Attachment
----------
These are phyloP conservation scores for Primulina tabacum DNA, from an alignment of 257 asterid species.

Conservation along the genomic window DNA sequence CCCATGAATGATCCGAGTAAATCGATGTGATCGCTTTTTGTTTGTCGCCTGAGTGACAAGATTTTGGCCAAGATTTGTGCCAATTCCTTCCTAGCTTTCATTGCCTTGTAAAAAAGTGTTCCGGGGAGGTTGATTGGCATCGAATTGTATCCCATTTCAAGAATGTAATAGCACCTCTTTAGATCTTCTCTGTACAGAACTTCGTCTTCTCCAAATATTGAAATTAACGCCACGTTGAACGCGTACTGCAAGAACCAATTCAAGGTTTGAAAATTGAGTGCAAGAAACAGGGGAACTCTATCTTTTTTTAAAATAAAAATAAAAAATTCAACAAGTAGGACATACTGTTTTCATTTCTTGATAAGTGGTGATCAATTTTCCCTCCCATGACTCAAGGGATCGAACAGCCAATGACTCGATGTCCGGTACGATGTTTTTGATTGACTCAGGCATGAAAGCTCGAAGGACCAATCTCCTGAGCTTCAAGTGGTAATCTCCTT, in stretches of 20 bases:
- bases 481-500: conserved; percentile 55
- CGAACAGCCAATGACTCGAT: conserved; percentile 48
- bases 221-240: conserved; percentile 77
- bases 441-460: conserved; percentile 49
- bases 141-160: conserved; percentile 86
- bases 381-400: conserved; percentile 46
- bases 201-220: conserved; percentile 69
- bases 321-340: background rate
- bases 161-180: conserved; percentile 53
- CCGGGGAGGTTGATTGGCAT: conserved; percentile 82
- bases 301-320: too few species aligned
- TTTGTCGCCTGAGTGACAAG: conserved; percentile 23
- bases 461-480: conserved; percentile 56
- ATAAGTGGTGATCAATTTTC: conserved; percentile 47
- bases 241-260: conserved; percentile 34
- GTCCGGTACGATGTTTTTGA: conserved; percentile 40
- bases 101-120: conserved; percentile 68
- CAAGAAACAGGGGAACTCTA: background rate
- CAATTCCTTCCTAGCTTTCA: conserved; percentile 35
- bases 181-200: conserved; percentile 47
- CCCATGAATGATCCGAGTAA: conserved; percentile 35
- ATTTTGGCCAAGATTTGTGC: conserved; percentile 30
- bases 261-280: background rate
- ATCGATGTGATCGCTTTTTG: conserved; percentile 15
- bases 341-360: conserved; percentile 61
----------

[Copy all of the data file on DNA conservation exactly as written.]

These are phyloP conservation scores for Primulina tabacum DNA, from an alignment of 257 asterid species.

Conservation along the genomic window DNA sequence CCCATGAATGATCCGAGTAAATCGATGTGATCGCTTTTTGTTTGTCGCCTGAGTGACAAGATTTTGGCCAAGATTTGTGCCAATTCCTTCCTAGCTTTCATTGCCTTGTAAAAAAGTGTTCCGGGGAGGTTGATTGGCATCGAATTGTATCCCATTTCAAGAATGTAATAGCACCTCTTTAGATCTTCTCTGTACAGAACTTCGTCTTCTCCAAATATTGAAATTAACGCCACGTTGAACGCGTACTGCAAGAACCAATTCAAGGTTTGAAAATTGAGTGCAAGAAACAGGGGAACTCTATCTTTTTTTAAAATAAAAATAAAAAATTCAACAAGTAGGACATACTGTTTTCATTTCTTGATAAGTGGTGATCAATTTTCCCTCCCATGACTCAAGGGATCGAACAGCCAATGACTCGATGTCCGGTACGATGTTTTTGATTGACTCAGGCATGAAAGCTCGAAGGACCAATCTCCTGAGCTTCAAGTGGTAATCTCCTT, in stretches of 20 bases:
- bases 481-500: conserved; percentile 55
- CGAACAGCCAATGACTCGAT: conserved; percentile 48
- bases 221-240: conserved; percentile 77
- bases 441-460: conserved; percentile 49
- bases 141-160: conserved; percentile 86
- bases 381-400: conserved; percentile 46
- bases 201-220: conserved; percentile 69
- bases 321-340: background rate
- bases 161-180: conserved; percentile 53
- CCGGGGAGGTTGATTGGCAT: conserved; percentile 82
- bases 301-320: too few species aligned
- TTTGTCGCCTGAGTGACAAG: conserved; percentile 23
- bases 461-480: conserved; percentile 56
- ATAAGTGGTGATCAATTTTC: conserved; percentile 47
- bases 241-260: conserved; percentile 34
- GTCCGGTACGATGTTTTTGA: conserved; percentile 40
- bases 101-120: conserved; percentile 68
- CAAGAAACAGGGGAACTCTA: background rate
- CAATTCCTTCCTAGCTTTCA: conserved; percentile 35
- bases 181-200: conserved; percentile 47
- CCCATGAATGATCCGAGTAA: conserved; percentile 35
- ATTTTGGCCAAGATTTGTGC: conserved; percentile 30
- bases 261-280: background rate
- ATCGATGTGATCGCTTTTTG: conserved; percentile 15
- bases 341-360: conserved; percentile 61